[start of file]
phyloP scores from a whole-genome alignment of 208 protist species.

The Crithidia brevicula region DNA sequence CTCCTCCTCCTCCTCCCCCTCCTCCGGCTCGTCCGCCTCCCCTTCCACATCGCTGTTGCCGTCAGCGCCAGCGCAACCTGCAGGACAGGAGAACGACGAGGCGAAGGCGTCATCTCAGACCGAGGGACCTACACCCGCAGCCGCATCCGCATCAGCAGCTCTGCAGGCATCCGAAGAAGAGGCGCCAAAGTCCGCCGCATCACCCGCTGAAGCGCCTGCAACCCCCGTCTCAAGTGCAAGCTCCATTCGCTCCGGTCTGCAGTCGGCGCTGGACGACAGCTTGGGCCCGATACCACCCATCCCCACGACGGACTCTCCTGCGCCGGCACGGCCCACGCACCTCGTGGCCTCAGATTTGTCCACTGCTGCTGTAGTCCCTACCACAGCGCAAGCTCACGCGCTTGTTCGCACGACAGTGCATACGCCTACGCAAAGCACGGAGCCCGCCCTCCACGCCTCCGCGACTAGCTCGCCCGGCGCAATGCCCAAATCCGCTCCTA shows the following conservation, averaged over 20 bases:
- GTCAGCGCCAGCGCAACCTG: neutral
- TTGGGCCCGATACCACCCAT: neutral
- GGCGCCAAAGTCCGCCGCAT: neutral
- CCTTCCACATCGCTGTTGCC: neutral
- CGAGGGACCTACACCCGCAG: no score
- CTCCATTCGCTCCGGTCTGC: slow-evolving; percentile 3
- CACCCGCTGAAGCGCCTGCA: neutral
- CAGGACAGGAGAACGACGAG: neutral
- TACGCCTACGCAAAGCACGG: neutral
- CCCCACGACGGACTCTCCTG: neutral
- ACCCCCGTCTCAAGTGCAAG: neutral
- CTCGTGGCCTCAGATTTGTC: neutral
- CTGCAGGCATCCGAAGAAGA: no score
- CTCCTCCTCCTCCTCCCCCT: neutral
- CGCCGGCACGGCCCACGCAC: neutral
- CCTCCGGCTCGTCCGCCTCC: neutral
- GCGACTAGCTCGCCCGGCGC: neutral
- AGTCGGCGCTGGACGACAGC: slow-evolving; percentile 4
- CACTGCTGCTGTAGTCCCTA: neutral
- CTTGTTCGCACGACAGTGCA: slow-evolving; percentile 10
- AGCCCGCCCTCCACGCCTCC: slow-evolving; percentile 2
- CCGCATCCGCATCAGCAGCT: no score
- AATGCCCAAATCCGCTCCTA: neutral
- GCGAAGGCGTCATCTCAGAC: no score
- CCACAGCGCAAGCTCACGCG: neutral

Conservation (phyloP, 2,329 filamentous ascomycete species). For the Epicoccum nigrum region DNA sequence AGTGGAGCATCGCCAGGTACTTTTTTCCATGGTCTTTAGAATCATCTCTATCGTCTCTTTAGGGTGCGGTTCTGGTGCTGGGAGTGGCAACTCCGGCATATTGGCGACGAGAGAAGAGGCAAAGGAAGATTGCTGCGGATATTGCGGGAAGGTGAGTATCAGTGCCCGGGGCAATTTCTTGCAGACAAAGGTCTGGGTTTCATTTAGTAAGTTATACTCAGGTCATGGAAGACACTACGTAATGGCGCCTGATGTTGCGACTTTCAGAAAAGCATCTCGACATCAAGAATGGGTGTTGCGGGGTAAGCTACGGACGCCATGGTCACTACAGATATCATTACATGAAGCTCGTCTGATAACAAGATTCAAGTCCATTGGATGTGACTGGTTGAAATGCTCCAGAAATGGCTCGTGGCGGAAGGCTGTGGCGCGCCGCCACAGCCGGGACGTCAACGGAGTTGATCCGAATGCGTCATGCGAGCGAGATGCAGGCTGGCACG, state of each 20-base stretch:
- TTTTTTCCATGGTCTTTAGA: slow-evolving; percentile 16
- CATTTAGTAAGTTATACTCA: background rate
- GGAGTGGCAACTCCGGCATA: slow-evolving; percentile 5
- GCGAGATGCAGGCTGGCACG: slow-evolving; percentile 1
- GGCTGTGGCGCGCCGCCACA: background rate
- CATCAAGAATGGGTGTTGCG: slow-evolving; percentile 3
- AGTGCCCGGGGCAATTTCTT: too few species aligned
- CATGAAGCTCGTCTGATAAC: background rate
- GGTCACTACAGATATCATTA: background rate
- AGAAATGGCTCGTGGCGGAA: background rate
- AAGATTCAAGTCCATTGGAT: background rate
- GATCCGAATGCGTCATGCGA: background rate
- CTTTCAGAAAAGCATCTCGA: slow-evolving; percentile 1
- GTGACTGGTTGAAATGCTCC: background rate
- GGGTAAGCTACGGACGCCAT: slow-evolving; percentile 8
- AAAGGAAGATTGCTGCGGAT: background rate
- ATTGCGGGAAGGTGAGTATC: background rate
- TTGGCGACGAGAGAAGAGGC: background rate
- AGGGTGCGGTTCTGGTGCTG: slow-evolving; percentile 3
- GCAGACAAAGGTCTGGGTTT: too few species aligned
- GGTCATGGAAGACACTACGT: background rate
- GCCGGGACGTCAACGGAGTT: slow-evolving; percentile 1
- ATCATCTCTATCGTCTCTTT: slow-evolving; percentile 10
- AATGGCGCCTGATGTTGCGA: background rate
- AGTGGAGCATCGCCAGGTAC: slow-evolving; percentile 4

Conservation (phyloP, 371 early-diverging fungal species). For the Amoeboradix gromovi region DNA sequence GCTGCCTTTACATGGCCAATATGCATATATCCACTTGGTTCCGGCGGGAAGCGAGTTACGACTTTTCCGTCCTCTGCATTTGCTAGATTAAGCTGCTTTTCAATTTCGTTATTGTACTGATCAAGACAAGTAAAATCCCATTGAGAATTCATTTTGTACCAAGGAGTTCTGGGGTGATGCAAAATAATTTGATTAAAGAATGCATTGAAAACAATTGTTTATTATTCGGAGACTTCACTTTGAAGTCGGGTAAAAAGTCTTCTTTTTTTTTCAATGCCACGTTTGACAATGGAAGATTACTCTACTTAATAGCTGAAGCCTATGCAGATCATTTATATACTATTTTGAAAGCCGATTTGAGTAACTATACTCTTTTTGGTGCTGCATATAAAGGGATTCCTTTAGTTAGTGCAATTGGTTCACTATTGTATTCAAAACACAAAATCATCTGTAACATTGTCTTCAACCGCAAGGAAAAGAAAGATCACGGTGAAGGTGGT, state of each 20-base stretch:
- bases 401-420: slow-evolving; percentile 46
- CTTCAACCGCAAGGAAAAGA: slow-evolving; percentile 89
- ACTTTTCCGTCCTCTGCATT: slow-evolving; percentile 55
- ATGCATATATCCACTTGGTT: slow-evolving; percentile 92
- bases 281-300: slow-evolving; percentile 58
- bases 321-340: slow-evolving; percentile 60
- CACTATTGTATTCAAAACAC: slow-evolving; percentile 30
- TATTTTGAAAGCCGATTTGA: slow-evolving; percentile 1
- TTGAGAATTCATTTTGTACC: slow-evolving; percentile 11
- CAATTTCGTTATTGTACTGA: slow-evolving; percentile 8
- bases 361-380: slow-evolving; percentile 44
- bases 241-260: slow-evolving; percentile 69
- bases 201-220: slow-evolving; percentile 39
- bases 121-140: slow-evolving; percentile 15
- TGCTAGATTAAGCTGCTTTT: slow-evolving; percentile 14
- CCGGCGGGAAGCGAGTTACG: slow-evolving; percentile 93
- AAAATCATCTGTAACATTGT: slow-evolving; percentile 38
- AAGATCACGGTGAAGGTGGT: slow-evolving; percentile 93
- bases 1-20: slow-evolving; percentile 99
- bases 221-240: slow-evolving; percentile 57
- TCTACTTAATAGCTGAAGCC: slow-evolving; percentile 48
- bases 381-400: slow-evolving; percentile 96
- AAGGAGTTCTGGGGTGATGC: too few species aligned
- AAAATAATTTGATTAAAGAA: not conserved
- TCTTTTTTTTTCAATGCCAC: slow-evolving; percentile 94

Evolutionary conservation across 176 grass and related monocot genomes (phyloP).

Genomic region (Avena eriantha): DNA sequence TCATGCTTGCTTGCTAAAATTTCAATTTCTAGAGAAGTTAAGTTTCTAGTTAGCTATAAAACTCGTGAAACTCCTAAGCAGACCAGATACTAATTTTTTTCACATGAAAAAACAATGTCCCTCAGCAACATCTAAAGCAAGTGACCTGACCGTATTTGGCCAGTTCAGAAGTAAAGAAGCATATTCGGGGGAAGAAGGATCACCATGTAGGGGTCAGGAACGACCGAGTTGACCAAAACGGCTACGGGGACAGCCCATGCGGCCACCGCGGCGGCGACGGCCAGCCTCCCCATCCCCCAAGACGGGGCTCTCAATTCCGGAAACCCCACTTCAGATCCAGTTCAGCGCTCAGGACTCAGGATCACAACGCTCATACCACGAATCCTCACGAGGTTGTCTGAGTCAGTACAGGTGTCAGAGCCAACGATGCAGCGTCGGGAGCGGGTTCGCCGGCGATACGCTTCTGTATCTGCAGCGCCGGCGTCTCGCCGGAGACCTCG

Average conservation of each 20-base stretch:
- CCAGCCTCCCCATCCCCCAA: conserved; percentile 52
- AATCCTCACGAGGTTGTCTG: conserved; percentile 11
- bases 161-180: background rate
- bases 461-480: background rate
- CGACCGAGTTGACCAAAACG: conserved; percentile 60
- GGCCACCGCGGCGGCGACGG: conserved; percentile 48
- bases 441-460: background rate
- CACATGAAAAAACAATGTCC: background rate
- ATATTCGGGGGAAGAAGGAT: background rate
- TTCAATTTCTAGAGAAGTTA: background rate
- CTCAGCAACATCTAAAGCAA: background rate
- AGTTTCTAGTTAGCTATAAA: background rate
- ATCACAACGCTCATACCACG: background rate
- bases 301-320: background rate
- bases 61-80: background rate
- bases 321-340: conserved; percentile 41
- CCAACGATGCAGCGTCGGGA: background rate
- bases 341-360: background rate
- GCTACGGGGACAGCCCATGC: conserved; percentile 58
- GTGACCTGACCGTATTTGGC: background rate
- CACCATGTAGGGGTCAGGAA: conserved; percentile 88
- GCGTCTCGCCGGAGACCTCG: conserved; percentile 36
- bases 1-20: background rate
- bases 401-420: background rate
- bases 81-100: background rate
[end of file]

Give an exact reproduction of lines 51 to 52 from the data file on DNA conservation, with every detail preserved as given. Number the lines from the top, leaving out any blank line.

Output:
- ATCATCTCTATCGTCTCTTT: slow-evolving; percentile 10
- AATGGCGCCTGATGTTGCGA: background rate